Solar, wind cost-competitive for peak energy, study finds
Consultant questions subsidies for residential solar when costs are dropping
Solar and wind power are increasingly cost-competitive with conventional forms of electrical power, including coal and nuclear, even without subsidies, according to a new study.
“The economics of alternative energy have changed dramatically in the last decade,” said George Bilicic, global head of the power energy and infrastructure group at Lazard Ltd. and author of the report.
“Utilities still require conventional technologies to meet the energy needs of a developed economy, but they are using alternative technologies to create diversified portfolios of power generation resources.”
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The cost for utilities to generate energy from photovoltaic technologies has fallen by nearly 20 per cent in the past year, and nearly 80 per cent in the last five years, he said.
China's entry into the solar panel business has helped push down the cost of solar technologies.
'What’s most interesting about renewable and the mature area right now is utility-scale wind on land and utility-scale solar on land' - George Bilicic, Lazard
As a source of peak energy — that is, power at times when there is the greatest demand on the electrical grid — photovoltaics are more flexible and cost-competitive than conventional technologies, Bilicic said.
"What’s most interesting about renewable and the mature area right now is utility-scale wind on land and utility-scale solar on land. That is the most financeable and the most cost-effective," he said in an interview with CBC's The Exchange with Amanda Lang.
Lazard has published the study, called Levelized Cost of Energy Analysis, since 2008 and has a perspective on the fall prices.
It found land-based wind power has dropped in price — as much as 60 per cent in the last five years, though off-shore power remains expensive.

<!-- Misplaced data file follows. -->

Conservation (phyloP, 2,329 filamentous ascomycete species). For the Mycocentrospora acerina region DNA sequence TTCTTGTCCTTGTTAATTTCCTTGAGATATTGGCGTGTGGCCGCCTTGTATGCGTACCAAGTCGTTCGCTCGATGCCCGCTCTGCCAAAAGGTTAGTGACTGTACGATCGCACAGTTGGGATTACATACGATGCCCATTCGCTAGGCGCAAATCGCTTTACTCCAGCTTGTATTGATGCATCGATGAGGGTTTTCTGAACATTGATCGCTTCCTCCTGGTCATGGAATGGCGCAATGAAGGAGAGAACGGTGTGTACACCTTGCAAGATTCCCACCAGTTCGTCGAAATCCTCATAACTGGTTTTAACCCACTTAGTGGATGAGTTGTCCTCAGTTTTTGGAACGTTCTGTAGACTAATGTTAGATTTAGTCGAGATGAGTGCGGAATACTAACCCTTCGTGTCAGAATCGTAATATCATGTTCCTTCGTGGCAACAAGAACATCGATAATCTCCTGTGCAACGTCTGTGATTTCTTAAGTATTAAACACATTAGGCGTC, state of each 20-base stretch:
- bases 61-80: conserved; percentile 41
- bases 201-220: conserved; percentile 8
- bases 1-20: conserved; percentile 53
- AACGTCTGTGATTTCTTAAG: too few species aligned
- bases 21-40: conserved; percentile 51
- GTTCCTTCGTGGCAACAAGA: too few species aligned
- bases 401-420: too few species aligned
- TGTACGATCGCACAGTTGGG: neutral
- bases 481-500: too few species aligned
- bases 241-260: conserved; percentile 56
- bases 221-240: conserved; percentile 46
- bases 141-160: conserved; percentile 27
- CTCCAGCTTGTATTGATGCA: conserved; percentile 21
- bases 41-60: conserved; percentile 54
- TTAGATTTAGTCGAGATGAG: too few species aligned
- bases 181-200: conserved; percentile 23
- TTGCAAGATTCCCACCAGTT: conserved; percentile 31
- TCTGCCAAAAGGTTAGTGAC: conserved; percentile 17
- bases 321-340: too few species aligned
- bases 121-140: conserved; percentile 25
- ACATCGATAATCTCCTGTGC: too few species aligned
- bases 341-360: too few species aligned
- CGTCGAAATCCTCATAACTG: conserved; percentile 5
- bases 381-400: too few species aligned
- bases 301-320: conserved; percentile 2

But it questioned the value of subsidies for homeowners who put solar panels on their roof, saying such subsidies may be distorting the energy planning process.
"Relative to utility scale renewable, it’s a high-cost product and folks who are attempting to advance it are attaching significance to distributor-owned generation which is a high-cost product," Bilicic said.
Without subsidies residential-scale solar photovoltaic solar panels remain considerably more expensive than utility-scale solar, he said.
At the same time, large-scale conventional generation projects continue to face a number of challenges, including high upfront capital costs, especially for nuclear.
The future of renewables depends on government policy in the area, Bilicic said. President Barack Obama has to determine if he will allow subsidies for renewables to replace coal.
However, large-scale generation is still more manageable and cost-competitive for base-load generation, Bilicic said.
He believes natural gas power generation will be a transition source, between coal or nuclear and renewables, as gas prices are low because of the U.S. shale gas boom.
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